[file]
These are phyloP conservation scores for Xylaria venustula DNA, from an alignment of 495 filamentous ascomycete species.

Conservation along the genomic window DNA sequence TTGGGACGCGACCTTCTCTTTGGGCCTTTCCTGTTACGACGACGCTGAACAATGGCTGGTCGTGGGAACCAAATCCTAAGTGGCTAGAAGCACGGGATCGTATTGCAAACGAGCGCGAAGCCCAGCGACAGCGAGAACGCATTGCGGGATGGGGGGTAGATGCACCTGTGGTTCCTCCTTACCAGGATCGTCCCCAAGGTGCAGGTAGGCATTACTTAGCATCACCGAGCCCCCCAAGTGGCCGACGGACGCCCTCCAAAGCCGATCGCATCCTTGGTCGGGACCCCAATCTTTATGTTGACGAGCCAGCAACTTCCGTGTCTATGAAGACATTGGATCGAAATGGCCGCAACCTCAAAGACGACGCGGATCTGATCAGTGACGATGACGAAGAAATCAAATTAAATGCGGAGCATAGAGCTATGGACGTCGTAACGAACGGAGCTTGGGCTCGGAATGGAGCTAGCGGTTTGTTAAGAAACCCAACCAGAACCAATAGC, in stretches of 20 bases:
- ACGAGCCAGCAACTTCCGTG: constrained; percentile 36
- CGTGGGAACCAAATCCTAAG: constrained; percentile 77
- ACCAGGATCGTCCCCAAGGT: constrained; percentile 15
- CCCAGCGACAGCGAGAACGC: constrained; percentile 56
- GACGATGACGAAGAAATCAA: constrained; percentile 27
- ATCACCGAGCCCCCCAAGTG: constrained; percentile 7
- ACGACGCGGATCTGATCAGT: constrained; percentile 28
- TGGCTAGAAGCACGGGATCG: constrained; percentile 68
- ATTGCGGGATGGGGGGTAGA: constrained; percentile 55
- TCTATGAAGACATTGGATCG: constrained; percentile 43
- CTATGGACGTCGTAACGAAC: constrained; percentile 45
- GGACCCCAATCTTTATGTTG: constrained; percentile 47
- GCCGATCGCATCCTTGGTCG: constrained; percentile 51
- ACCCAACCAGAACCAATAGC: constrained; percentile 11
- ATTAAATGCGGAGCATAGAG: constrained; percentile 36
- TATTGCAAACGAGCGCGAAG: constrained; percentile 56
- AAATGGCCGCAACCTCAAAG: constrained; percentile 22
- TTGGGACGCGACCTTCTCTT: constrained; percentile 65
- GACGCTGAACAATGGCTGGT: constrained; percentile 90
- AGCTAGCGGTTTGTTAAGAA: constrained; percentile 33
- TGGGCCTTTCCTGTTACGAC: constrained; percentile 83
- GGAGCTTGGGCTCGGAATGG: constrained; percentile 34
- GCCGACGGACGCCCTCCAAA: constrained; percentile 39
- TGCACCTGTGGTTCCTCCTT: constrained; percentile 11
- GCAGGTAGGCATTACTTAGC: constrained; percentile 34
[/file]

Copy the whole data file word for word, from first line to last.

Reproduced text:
These are phyloP conservation scores for Xylaria venustula DNA, from an alignment of 495 filamentous ascomycete species.

Conservation along the genomic window DNA sequence TTGGGACGCGACCTTCTCTTTGGGCCTTTCCTGTTACGACGACGCTGAACAATGGCTGGTCGTGGGAACCAAATCCTAAGTGGCTAGAAGCACGGGATCGTATTGCAAACGAGCGCGAAGCCCAGCGACAGCGAGAACGCATTGCGGGATGGGGGGTAGATGCACCTGTGGTTCCTCCTTACCAGGATCGTCCCCAAGGTGCAGGTAGGCATTACTTAGCATCACCGAGCCCCCCAAGTGGCCGACGGACGCCCTCCAAAGCCGATCGCATCCTTGGTCGGGACCCCAATCTTTATGTTGACGAGCCAGCAACTTCCGTGTCTATGAAGACATTGGATCGAAATGGCCGCAACCTCAAAGACGACGCGGATCTGATCAGTGACGATGACGAAGAAATCAAATTAAATGCGGAGCATAGAGCTATGGACGTCGTAACGAACGGAGCTTGGGCTCGGAATGGAGCTAGCGGTTTGTTAAGAAACCCAACCAGAACCAATAGC, in stretches of 20 bases:
- ACGAGCCAGCAACTTCCGTG: constrained; percentile 36
- CGTGGGAACCAAATCCTAAG: constrained; percentile 77
- ACCAGGATCGTCCCCAAGGT: constrained; percentile 15
- CCCAGCGACAGCGAGAACGC: constrained; percentile 56
- GACGATGACGAAGAAATCAA: constrained; percentile 27
- ATCACCGAGCCCCCCAAGTG: constrained; percentile 7
- ACGACGCGGATCTGATCAGT: constrained; percentile 28
- TGGCTAGAAGCACGGGATCG: constrained; percentile 68
- ATTGCGGGATGGGGGGTAGA: constrained; percentile 55
- TCTATGAAGACATTGGATCG: constrained; percentile 43
- CTATGGACGTCGTAACGAAC: constrained; percentile 45
- GGACCCCAATCTTTATGTTG: constrained; percentile 47
- GCCGATCGCATCCTTGGTCG: constrained; percentile 51
- ACCCAACCAGAACCAATAGC: constrained; percentile 11
- ATTAAATGCGGAGCATAGAG: constrained; percentile 36
- TATTGCAAACGAGCGCGAAG: constrained; percentile 56
- AAATGGCCGCAACCTCAAAG: constrained; percentile 22
- TTGGGACGCGACCTTCTCTT: constrained; percentile 65
- GACGCTGAACAATGGCTGGT: constrained; percentile 90
- AGCTAGCGGTTTGTTAAGAA: constrained; percentile 33
- TGGGCCTTTCCTGTTACGAC: constrained; percentile 83
- GGAGCTTGGGCTCGGAATGG: constrained; percentile 34
- GCCGACGGACGCCCTCCAAA: constrained; percentile 39
- TGCACCTGTGGTTCCTCCTT: constrained; percentile 11
- GCAGGTAGGCATTACTTAGC: constrained; percentile 34